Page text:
Brazil becomes the Leading World Publisher of Bibles

Brazil--the world's fifth largest country and the biggest country in South America, has become the leading world publisher of Bibles over the past decade. The great religious awakening is due to the rapid advance of evangelical churches and smart business planning by publishers.

All 136 country-chapters of the World Bible Society together published 21 million Bibles last year. And the Brazilian Bible Society's share was 4.2 million.

Brazil's other publishers printed an additional 1.5 million Bibles. Roy Lloyd, a spokesman for the society's U.S. chapter, says "more Bibles are produced in Brazil than at any of the other Bible societies around the world."

"We base our religion on the Bible, we want to get people back to Jesus directly, and the way to do that is for everyone to pack a Bible." Roberto dos Santos, an Assemblies of God pastor who preaches daily on a dusty square in front of Sao Paulo's Roman Catholic Cathedral.

The Society also prints out Roman Catholic Bibles although its root is in Protestantism. It is due to the strong charismatic movement among Roman Catholics which generates even more demand.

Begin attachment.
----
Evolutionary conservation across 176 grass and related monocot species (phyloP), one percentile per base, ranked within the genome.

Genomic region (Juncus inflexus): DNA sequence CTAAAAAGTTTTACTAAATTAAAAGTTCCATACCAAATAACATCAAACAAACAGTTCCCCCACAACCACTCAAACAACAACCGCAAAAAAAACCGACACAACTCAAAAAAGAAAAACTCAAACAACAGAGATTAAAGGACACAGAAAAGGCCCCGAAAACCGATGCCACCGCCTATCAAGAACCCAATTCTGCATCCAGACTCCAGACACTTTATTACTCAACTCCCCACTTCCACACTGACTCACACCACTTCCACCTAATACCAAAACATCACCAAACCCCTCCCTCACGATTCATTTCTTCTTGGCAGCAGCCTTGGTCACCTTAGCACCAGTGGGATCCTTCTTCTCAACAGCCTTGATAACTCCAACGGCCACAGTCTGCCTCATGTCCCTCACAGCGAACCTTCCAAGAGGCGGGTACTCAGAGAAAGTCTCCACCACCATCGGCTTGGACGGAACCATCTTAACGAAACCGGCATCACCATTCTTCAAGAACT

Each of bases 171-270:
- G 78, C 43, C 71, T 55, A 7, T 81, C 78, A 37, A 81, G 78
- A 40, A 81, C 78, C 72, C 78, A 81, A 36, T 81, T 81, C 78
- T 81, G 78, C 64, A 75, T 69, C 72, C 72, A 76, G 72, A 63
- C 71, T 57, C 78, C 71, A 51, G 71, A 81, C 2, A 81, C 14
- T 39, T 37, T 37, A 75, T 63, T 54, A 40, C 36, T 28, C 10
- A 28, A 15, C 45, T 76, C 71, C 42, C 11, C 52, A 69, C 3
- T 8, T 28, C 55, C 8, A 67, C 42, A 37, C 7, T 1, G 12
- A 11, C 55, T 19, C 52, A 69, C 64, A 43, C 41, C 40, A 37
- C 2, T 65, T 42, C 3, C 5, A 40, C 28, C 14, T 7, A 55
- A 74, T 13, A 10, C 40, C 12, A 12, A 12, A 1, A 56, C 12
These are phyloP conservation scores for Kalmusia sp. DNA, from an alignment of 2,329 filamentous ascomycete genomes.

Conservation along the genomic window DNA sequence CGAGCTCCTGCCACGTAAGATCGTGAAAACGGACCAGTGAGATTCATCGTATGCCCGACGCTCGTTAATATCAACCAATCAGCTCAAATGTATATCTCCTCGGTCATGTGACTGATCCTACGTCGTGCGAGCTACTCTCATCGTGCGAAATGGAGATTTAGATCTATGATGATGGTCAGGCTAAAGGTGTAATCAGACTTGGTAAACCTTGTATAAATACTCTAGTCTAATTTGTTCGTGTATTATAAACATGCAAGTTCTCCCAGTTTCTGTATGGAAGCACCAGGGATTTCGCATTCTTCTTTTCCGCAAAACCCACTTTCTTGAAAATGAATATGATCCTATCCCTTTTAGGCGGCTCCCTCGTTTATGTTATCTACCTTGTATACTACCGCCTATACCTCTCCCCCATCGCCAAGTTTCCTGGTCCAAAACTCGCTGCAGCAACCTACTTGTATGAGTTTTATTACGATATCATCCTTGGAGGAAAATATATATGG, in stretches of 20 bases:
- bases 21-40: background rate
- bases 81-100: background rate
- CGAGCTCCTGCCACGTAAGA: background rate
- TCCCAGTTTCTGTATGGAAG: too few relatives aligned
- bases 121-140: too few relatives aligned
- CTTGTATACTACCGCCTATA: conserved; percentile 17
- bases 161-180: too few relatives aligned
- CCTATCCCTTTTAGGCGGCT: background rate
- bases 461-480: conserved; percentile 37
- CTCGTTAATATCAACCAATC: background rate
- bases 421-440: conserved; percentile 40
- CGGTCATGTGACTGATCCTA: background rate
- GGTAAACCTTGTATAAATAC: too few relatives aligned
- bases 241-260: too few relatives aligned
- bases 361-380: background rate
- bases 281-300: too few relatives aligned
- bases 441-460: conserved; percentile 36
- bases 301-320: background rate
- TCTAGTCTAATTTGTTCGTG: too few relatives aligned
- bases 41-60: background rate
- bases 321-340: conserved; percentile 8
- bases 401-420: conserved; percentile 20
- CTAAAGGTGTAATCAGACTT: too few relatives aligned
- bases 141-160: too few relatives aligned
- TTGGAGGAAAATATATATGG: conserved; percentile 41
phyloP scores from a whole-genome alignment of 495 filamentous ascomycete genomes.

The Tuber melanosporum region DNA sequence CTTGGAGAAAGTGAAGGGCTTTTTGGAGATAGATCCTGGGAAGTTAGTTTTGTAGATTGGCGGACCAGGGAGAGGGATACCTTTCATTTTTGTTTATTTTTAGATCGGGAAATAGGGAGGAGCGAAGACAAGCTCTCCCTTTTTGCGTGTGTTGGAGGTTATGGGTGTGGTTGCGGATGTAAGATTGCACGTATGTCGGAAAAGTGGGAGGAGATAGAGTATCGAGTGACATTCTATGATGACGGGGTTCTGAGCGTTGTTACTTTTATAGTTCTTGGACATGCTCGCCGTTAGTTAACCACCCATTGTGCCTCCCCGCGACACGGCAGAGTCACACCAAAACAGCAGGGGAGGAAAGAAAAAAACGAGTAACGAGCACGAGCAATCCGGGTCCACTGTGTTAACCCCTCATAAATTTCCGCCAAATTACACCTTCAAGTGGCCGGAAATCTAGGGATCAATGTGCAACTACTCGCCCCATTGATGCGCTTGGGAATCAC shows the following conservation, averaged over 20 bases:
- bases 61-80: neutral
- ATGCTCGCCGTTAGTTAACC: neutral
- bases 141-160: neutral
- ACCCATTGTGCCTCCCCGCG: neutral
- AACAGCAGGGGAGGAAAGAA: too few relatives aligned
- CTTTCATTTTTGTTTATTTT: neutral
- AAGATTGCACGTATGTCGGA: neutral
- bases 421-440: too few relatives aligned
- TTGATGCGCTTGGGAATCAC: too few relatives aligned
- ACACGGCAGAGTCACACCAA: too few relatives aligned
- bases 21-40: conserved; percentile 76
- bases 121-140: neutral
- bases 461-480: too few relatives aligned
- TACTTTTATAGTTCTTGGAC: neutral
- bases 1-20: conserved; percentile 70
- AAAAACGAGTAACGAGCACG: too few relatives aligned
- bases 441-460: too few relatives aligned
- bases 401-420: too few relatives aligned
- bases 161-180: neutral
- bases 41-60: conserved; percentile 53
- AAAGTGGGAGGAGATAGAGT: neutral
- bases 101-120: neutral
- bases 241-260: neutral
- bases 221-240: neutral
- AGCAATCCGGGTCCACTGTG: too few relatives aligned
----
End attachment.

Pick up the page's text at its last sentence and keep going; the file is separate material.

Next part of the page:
Moreover, the dramatic fall of cost of producing Bibles is another factor which has helped the success of the massive production of the Bible. The Bibles are printed in a huge printing plant in a Sao Paulo suburb, which employs just-in-time management techniques. The low production cost also enables the Society to produce a full-text Portuguese language Bible in Braille which is distributed for free.

Some of the sister Bible societies sent the templates to the Brazilian Bible Society after knowing the cost-effectiveness of the printing operation. The Society alone publishes versions in 14 languages and more than a third of Brazil's annual output of Bibles goes overseas.

Output also includes versions in languages other than Brazil's native Portuguese. Since its establishment in 1948, the Brazilian chapter has translated the Bible into 35 of the 180 known Indian tongues in Brazil, including language communities with as few as 450 members and as many as 35,000. Some languages rarely exist in written form, and it takes at least 20 years of day-to-day work with villagers for linguists to develop a written form of a language.

"The Bible translation is not only about religion; it's also about literature and culture." said Erni Seibert, marketing director of the Brazilian Bible Society.